Things have been going very well for Taylor and I, busy, but very well. I have picked up extra hours on a part time job out at an outdoor school in Western Marin. Three days a week I drive through the most beautiful lands, cow farms, rolling green hills, and blue skies. It literally puts a smile on my face every time I drive out there. I am not sure how long this part time job will last, but for right now, I am enjoying the physical job, the hundreds of kids running around, let loose to let their crazy flags fly, and earn some extra money.
--> Here is an update with pictures to come.
Garden: Our fall crops are doing well and popping up with flourishment. We have some wonderful winter squash coming up, Chantenay Red Core variety, which is a new one for us. All in all, we should be harvesting some tasty vegetables right around the Winter Solstice. That is one of the nice things about living in Northern California and these micro climates, we can grow through winter and still have a harvest; it doesn't have to be a season of total fallow.
Container Garden: I am experimenting with growing lettuce in a container: Merveille des Quatre Saisons Lettuce (Marvel of Four Seasons). I love this variety, beautiful red bibb-type rosette, crispy, and an excellent flavor. I also planted some fava beans to see how they do in a container: Extra Precoce A Grano Violetto. This is a purple fava, it has six beans to a pod and is very sweet in flavor. I am excited to see how they do.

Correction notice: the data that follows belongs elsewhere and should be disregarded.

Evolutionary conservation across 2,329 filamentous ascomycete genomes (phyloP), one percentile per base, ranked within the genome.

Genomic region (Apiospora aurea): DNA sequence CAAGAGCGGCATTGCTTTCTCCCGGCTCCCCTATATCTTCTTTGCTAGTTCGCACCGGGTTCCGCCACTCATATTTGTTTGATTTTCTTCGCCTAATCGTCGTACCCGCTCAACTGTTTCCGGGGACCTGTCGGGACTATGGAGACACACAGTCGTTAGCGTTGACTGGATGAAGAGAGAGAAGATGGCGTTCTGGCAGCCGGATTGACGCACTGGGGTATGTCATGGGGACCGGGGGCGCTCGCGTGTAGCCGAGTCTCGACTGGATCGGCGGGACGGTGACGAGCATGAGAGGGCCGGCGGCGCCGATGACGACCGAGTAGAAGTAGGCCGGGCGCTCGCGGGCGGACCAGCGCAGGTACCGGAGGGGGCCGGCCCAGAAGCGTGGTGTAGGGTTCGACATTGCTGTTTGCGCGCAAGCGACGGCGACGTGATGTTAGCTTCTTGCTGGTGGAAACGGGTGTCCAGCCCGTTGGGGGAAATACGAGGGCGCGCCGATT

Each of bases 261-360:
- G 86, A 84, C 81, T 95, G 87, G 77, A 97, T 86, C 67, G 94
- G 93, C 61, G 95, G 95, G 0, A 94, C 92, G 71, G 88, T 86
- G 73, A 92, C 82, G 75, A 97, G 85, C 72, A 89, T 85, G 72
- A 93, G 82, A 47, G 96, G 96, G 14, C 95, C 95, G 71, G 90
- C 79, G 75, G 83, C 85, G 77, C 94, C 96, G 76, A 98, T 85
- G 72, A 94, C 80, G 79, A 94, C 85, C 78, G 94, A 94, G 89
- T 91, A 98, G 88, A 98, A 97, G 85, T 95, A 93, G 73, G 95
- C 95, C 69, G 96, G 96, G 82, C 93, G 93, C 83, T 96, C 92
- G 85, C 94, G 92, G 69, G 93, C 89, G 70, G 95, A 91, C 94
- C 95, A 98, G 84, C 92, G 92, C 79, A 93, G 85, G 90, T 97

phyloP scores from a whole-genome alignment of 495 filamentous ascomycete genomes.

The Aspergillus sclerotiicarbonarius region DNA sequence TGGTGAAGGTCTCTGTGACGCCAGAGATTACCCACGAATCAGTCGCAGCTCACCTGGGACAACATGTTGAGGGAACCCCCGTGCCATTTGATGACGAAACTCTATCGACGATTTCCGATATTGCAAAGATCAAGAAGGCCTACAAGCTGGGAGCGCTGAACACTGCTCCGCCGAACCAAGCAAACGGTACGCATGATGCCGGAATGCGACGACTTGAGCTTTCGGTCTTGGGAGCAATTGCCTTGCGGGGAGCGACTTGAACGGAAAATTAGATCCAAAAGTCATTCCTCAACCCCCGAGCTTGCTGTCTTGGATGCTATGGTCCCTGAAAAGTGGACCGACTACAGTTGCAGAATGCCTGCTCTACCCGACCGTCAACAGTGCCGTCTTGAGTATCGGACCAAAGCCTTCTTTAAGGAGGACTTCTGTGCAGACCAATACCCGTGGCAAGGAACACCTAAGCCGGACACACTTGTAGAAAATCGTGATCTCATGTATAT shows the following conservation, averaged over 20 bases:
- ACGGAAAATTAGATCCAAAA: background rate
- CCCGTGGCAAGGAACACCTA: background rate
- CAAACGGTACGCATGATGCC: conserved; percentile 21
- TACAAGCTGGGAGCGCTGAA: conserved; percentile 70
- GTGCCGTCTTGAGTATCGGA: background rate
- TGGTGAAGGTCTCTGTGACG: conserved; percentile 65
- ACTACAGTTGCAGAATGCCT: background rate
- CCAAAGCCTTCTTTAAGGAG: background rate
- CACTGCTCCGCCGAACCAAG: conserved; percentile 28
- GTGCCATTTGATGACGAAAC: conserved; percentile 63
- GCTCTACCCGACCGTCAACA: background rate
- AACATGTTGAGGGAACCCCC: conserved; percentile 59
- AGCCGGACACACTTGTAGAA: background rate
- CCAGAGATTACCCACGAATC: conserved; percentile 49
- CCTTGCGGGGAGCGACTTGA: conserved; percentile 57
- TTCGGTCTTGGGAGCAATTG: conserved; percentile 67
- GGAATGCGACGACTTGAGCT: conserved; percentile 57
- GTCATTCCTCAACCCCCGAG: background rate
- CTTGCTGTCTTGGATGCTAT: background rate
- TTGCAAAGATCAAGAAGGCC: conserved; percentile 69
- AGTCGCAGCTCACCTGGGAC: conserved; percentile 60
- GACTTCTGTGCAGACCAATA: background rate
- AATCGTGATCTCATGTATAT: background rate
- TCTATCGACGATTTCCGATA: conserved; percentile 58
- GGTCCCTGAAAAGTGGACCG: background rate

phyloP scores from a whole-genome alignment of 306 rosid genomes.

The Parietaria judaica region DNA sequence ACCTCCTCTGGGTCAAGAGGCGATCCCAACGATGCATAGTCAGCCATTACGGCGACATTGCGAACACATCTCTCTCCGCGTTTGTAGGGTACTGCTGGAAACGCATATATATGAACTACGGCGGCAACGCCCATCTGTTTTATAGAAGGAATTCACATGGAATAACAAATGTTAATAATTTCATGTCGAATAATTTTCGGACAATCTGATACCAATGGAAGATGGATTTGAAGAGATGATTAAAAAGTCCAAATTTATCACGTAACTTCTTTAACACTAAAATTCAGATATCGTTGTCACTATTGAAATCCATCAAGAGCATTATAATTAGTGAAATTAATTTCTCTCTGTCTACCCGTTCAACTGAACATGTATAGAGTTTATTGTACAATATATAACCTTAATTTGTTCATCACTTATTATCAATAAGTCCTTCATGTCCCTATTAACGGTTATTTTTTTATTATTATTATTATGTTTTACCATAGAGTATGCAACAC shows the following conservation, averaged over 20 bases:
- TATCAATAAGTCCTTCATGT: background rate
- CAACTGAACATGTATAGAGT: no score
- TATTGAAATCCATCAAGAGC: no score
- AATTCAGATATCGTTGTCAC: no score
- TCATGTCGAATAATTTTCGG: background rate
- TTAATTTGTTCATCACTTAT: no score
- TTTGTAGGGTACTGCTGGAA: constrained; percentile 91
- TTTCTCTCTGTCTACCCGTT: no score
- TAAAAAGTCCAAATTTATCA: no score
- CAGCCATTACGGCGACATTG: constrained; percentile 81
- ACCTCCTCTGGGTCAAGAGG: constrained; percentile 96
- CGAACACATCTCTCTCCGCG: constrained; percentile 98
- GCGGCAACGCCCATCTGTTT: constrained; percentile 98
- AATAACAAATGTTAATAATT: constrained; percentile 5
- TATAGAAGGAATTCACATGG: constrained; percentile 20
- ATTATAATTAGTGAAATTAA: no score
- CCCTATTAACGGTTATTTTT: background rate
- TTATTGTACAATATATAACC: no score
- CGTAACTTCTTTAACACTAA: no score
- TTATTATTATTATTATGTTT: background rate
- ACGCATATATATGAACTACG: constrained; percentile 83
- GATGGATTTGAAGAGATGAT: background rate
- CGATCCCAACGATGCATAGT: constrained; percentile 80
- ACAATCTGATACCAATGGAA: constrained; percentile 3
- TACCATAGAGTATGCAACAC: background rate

Chickens: The three chickens that we added to the flock, Teaspoon, Tina Turner and Spooky the Ghost, have acclimated to their new family and living surroundings and seem to be doing well. Teaspoon was laying like a champ in the first couple of weeks, an extra large bright white egg every day or two, but now she's slowed down. I don't think Spooky is laying yet, as we guess she is a bit younger than the other birds. And we're not sure if Tina Turner is laying or not. I think she is, but I haven't caught her trotting out of the coop and calling out in egg-laying pride. All in all their egg production is slowing down with the cooler temperatures and molting stage on its way.
Compost: I can't tell you how awesome our compost is. Trying to describe the sweet, earthy, nutrient-packed, black gold just loses in the telling. This latest batch had a large, and I mean large, quantity of coffee grounds in it. The pile was cooking at 160 degrees for over a week. When we turned it, the temperature spiked right back up in there to 160 degrees again. Taylor built a new system to sift the final product, and instead of grabbing the sifter with both hands and using every ounce of upper body strength to sift back and forth, now I am able to turn the compost in a cage like sifter.....MUCH EASIER!
Bees: The bees are doing well. Every time I walk past their hive boxes, I can smell their honey. There wasn't enough for us to harvest any for ourselves, but I will check in with them tomorrow and see if they maybe started filling the top super with honey (that would honey we could harvest). It seems that many of the bees are dying, as the ground in front of the hive boxes are littered with hundreds of dead bee carcasses. I thought they would hold on a little longer into the cold season, but I am sure it will balance out. I read that I should expect almost two-thirds of the colonies to die off, and then they will repopulate come Spring. Time will tell.